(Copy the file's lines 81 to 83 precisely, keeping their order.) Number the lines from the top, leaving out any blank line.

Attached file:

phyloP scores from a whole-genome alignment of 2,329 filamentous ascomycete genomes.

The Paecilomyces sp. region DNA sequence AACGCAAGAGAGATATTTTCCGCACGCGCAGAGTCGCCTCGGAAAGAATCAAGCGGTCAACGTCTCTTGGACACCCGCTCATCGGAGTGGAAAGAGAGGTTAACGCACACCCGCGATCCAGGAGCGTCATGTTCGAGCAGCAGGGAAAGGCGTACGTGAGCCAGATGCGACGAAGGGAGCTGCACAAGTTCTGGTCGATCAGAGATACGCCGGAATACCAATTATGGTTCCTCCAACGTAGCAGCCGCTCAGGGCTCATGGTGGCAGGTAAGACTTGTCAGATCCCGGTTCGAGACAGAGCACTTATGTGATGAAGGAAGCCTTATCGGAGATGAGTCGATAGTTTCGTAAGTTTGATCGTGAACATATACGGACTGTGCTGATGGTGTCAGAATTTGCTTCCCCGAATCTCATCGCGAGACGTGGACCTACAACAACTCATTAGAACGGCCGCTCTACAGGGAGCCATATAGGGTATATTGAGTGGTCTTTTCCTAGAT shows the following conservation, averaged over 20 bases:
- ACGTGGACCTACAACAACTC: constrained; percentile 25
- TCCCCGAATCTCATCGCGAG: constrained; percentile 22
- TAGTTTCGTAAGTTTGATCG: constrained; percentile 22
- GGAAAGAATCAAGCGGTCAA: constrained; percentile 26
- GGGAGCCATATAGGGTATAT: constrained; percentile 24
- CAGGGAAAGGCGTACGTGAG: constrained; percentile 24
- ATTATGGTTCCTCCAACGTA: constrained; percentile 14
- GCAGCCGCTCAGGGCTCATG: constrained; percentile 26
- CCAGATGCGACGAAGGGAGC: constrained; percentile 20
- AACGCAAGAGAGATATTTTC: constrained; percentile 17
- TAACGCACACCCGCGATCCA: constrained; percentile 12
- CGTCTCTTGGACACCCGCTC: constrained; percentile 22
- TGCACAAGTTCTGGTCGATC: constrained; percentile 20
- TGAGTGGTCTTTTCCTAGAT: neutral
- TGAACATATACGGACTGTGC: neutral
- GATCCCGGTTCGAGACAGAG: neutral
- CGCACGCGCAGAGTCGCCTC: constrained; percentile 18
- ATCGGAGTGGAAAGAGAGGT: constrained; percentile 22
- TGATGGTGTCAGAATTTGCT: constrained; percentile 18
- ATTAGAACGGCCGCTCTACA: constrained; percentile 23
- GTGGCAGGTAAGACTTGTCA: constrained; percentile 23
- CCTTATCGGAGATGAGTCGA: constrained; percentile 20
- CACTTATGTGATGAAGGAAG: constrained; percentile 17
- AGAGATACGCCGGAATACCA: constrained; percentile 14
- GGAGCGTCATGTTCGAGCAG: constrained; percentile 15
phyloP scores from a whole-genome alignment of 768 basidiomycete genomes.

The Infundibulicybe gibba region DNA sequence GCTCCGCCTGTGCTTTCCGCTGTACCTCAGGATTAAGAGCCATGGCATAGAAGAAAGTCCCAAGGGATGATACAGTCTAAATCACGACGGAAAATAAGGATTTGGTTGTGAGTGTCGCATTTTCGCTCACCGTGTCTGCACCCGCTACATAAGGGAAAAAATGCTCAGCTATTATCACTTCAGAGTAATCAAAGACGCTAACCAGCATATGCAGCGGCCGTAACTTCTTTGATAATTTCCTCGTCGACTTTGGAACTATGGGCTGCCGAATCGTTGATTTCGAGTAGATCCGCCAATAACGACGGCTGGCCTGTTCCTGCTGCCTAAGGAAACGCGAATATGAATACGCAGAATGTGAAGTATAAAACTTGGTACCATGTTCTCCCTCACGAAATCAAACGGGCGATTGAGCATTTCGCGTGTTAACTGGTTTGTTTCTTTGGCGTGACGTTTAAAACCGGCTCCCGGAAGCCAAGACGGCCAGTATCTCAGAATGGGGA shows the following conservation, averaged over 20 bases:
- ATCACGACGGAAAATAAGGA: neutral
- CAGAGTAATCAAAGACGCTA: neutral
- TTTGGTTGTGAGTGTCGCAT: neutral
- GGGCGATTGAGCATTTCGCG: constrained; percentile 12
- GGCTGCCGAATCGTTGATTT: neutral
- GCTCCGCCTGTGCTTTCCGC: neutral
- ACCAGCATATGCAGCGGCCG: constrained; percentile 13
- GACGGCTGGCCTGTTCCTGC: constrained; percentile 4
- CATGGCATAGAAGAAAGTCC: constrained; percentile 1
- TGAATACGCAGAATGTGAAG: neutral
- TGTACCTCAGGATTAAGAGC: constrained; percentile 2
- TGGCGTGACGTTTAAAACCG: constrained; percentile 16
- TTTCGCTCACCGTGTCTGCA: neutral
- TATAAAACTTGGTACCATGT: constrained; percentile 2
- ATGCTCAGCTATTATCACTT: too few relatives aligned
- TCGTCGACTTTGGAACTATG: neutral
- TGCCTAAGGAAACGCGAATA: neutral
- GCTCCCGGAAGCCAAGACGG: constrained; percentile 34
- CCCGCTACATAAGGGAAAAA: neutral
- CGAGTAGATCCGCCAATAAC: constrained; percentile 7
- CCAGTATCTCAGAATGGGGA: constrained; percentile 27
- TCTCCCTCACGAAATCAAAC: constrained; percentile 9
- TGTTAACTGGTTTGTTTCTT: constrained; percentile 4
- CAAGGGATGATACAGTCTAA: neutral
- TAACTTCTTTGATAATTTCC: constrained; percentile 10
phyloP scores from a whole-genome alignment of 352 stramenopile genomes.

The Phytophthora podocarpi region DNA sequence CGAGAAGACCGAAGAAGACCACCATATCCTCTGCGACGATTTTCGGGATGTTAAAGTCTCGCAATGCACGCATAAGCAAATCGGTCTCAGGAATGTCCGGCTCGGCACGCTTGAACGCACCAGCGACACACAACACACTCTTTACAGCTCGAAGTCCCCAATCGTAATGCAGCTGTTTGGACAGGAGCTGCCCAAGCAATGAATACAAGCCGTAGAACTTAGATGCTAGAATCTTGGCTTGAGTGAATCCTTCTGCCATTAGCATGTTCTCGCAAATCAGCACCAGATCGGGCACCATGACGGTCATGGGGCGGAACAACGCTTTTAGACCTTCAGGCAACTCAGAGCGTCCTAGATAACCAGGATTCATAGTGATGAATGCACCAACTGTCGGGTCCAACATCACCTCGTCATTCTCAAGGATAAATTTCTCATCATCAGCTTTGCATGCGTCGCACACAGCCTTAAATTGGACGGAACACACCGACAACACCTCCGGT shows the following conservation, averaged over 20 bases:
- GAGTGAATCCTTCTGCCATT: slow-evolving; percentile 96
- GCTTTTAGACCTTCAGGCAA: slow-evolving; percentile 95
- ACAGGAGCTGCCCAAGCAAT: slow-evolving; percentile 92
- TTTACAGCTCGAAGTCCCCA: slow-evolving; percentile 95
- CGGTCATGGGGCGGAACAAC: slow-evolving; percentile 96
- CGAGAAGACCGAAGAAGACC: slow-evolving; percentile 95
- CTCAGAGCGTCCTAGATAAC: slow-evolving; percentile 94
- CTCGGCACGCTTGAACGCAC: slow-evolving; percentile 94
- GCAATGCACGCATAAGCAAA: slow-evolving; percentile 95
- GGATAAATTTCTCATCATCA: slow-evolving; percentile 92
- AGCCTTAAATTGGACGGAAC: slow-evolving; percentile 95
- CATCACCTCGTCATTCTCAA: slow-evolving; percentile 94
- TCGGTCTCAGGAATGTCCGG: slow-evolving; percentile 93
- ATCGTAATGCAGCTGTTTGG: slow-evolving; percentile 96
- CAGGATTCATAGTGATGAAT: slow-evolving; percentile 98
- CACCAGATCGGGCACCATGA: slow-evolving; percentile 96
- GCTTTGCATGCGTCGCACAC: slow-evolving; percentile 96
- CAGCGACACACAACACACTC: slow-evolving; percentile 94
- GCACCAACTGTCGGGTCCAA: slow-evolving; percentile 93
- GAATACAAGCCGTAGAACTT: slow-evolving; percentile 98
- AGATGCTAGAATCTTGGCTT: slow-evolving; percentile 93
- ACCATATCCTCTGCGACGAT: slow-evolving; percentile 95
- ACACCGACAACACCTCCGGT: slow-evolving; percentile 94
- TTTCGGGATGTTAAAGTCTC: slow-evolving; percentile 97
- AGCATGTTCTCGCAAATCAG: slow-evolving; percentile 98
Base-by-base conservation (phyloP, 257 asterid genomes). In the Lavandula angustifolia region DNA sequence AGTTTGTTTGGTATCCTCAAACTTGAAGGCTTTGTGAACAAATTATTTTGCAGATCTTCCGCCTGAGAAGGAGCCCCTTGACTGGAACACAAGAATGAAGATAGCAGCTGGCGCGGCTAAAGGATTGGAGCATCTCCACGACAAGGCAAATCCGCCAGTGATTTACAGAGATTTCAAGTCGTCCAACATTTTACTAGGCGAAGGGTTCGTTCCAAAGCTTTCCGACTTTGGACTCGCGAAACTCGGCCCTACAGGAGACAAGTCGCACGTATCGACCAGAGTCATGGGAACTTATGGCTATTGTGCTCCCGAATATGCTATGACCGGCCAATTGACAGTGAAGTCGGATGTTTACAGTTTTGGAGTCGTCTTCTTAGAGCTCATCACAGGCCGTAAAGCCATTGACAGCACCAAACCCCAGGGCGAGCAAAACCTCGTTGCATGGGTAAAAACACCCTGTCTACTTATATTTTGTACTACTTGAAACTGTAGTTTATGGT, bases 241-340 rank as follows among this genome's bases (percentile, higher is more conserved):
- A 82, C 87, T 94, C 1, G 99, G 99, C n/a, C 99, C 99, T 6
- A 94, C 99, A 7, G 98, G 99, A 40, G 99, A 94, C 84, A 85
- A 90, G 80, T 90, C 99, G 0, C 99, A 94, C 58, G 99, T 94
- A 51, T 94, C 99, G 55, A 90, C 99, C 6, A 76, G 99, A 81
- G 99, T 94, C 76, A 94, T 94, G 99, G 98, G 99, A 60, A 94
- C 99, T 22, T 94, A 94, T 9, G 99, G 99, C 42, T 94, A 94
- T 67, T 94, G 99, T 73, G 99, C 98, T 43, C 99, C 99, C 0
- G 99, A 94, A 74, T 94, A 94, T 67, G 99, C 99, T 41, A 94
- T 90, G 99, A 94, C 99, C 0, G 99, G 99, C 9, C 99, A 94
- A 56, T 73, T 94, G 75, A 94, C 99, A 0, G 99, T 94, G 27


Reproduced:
- AGCATGTTCTCGCAAATCAG: slow-evolving; percentile 98
Base-by-base conservation (phyloP, 257 asterid genomes). In the Lavandula angustifolia region DNA sequence AGTTTGTTTGGTATCCTCAAACTTGAAGGCTTTGTGAACAAATTATTTTGCAGATCTTCCGCCTGAGAAGGAGCCCCTTGACTGGAACACAAGAATGAAGATAGCAGCTGGCGCGGCTAAAGGATTGGAGCATCTCCACGACAAGGCAAATCCGCCAGTGATTTACAGAGATTTCAAGTCGTCCAACATTTTACTAGGCGAAGGGTTCGTTCCAAAGCTTTCCGACTTTGGACTCGCGAAACTCGGCCCTACAGGAGACAAGTCGCACGTATCGACCAGAGTCATGGGAACTTATGGCTATTGTGCTCCCGAATATGCTATGACCGGCCAATTGACAGTGAAGTCGGATGTTTACAGTTTTGGAGTCGTCTTCTTAGAGCTCATCACAGGCCGTAAAGCCATTGACAGCACCAAACCCCAGGGCGAGCAAAACCTCGTTGCATGGGTAAAAACACCCTGTCTACTTATATTTTGTACTACTTGAAACTGTAGTTTATGGT, bases 241-340 rank as follows among this genome's bases (percentile, higher is more conserved):
- A 82, C 87, T 94, C 1, G 99, G 99, C n/a, C 99, C 99, T 6